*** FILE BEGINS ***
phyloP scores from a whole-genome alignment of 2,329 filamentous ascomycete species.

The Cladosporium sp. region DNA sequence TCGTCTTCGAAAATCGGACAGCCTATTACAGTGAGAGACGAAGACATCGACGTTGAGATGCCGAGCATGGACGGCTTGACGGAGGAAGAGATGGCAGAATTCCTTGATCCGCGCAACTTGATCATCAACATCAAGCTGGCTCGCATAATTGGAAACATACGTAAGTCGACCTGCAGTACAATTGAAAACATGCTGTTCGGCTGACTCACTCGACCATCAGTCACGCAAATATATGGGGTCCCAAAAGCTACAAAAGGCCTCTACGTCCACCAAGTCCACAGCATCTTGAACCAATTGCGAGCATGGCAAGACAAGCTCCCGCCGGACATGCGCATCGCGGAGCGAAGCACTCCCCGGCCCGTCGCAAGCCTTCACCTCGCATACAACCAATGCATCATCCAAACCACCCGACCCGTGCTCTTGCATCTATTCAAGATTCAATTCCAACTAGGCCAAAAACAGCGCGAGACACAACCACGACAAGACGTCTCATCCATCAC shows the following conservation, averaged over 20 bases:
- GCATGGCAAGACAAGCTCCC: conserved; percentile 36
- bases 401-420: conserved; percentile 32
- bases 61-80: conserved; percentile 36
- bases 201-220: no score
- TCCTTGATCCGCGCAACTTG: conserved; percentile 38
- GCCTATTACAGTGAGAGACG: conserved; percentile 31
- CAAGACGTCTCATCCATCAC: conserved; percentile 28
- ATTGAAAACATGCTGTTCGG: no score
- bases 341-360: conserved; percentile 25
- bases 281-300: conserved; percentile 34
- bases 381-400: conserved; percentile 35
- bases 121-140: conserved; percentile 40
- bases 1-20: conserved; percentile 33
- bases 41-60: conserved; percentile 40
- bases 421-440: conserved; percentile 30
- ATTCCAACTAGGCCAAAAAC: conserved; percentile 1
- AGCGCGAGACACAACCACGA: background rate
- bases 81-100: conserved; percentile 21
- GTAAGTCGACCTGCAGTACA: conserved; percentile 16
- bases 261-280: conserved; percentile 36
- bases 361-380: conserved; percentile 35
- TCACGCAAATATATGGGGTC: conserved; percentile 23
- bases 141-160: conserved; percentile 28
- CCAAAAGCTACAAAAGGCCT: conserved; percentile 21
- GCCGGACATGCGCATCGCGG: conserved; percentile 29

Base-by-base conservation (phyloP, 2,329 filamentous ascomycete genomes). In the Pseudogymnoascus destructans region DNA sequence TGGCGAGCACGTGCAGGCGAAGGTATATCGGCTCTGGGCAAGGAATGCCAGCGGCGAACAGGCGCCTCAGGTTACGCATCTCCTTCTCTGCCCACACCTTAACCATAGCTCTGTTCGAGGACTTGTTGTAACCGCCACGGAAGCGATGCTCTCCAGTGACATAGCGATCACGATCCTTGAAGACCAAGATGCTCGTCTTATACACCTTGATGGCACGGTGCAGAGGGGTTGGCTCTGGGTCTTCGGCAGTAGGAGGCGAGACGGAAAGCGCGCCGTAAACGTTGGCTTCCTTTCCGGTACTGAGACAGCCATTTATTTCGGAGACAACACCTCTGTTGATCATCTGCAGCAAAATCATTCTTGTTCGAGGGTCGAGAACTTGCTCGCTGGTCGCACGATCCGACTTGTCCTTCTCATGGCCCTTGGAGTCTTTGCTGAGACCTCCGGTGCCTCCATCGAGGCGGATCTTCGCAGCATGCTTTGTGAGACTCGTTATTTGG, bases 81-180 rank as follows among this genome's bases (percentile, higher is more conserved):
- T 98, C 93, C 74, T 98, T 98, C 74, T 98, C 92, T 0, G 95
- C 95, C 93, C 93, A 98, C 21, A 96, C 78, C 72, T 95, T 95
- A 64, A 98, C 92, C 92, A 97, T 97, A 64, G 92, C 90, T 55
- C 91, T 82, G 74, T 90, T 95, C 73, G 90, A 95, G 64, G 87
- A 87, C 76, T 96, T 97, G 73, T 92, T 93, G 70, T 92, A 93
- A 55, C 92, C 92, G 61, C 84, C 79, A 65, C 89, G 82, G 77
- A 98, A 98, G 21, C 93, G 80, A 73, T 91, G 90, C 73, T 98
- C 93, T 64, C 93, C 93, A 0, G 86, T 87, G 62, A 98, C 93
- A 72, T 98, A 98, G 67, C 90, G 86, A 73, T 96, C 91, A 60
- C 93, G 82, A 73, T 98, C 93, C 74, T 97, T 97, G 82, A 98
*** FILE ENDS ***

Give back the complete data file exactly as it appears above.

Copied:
phyloP scores from a whole-genome alignment of 2,329 filamentous ascomycete species.

The Cladosporium sp. region DNA sequence TCGTCTTCGAAAATCGGACAGCCTATTACAGTGAGAGACGAAGACATCGACGTTGAGATGCCGAGCATGGACGGCTTGACGGAGGAAGAGATGGCAGAATTCCTTGATCCGCGCAACTTGATCATCAACATCAAGCTGGCTCGCATAATTGGAAACATACGTAAGTCGACCTGCAGTACAATTGAAAACATGCTGTTCGGCTGACTCACTCGACCATCAGTCACGCAAATATATGGGGTCCCAAAAGCTACAAAAGGCCTCTACGTCCACCAAGTCCACAGCATCTTGAACCAATTGCGAGCATGGCAAGACAAGCTCCCGCCGGACATGCGCATCGCGGAGCGAAGCACTCCCCGGCCCGTCGCAAGCCTTCACCTCGCATACAACCAATGCATCATCCAAACCACCCGACCCGTGCTCTTGCATCTATTCAAGATTCAATTCCAACTAGGCCAAAAACAGCGCGAGACACAACCACGACAAGACGTCTCATCCATCAC shows the following conservation, averaged over 20 bases:
- GCATGGCAAGACAAGCTCCC: conserved; percentile 36
- bases 401-420: conserved; percentile 32
- bases 61-80: conserved; percentile 36
- bases 201-220: no score
- TCCTTGATCCGCGCAACTTG: conserved; percentile 38
- GCCTATTACAGTGAGAGACG: conserved; percentile 31
- CAAGACGTCTCATCCATCAC: conserved; percentile 28
- ATTGAAAACATGCTGTTCGG: no score
- bases 341-360: conserved; percentile 25
- bases 281-300: conserved; percentile 34
- bases 381-400: conserved; percentile 35
- bases 121-140: conserved; percentile 40
- bases 1-20: conserved; percentile 33
- bases 41-60: conserved; percentile 40
- bases 421-440: conserved; percentile 30
- ATTCCAACTAGGCCAAAAAC: conserved; percentile 1
- AGCGCGAGACACAACCACGA: background rate
- bases 81-100: conserved; percentile 21
- GTAAGTCGACCTGCAGTACA: conserved; percentile 16
- bases 261-280: conserved; percentile 36
- bases 361-380: conserved; percentile 35
- TCACGCAAATATATGGGGTC: conserved; percentile 23
- bases 141-160: conserved; percentile 28
- CCAAAAGCTACAAAAGGCCT: conserved; percentile 21
- GCCGGACATGCGCATCGCGG: conserved; percentile 29

Base-by-base conservation (phyloP, 2,329 filamentous ascomycete genomes). In the Pseudogymnoascus destructans region DNA sequence TGGCGAGCACGTGCAGGCGAAGGTATATCGGCTCTGGGCAAGGAATGCCAGCGGCGAACAGGCGCCTCAGGTTACGCATCTCCTTCTCTGCCCACACCTTAACCATAGCTCTGTTCGAGGACTTGTTGTAACCGCCACGGAAGCGATGCTCTCCAGTGACATAGCGATCACGATCCTTGAAGACCAAGATGCTCGTCTTATACACCTTGATGGCACGGTGCAGAGGGGTTGGCTCTGGGTCTTCGGCAGTAGGAGGCGAGACGGAAAGCGCGCCGTAAACGTTGGCTTCCTTTCCGGTACTGAGACAGCCATTTATTTCGGAGACAACACCTCTGTTGATCATCTGCAGCAAAATCATTCTTGTTCGAGGGTCGAGAACTTGCTCGCTGGTCGCACGATCCGACTTGTCCTTCTCATGGCCCTTGGAGTCTTTGCTGAGACCTCCGGTGCCTCCATCGAGGCGGATCTTCGCAGCATGCTTTGTGAGACTCGTTATTTGG, bases 81-180 rank as follows among this genome's bases (percentile, higher is more conserved):
- T 98, C 93, C 74, T 98, T 98, C 74, T 98, C 92, T 0, G 95
- C 95, C 93, C 93, A 98, C 21, A 96, C 78, C 72, T 95, T 95
- A 64, A 98, C 92, C 92, A 97, T 97, A 64, G 92, C 90, T 55
- C 91, T 82, G 74, T 90, T 95, C 73, G 90, A 95, G 64, G 87
- A 87, C 76, T 96, T 97, G 73, T 92, T 93, G 70, T 92, A 93
- A 55, C 92, C 92, G 61, C 84, C 79, A 65, C 89, G 82, G 77
- A 98, A 98, G 21, C 93, G 80, A 73, T 91, G 90, C 73, T 98
- C 93, T 64, C 93, C 93, A 0, G 86, T 87, G 62, A 98, C 93
- A 72, T 98, A 98, G 67, C 90, G 86, A 73, T 96, C 91, A 60
- C 93, G 82, A 73, T 98, C 93, C 74, T 97, T 97, G 82, A 98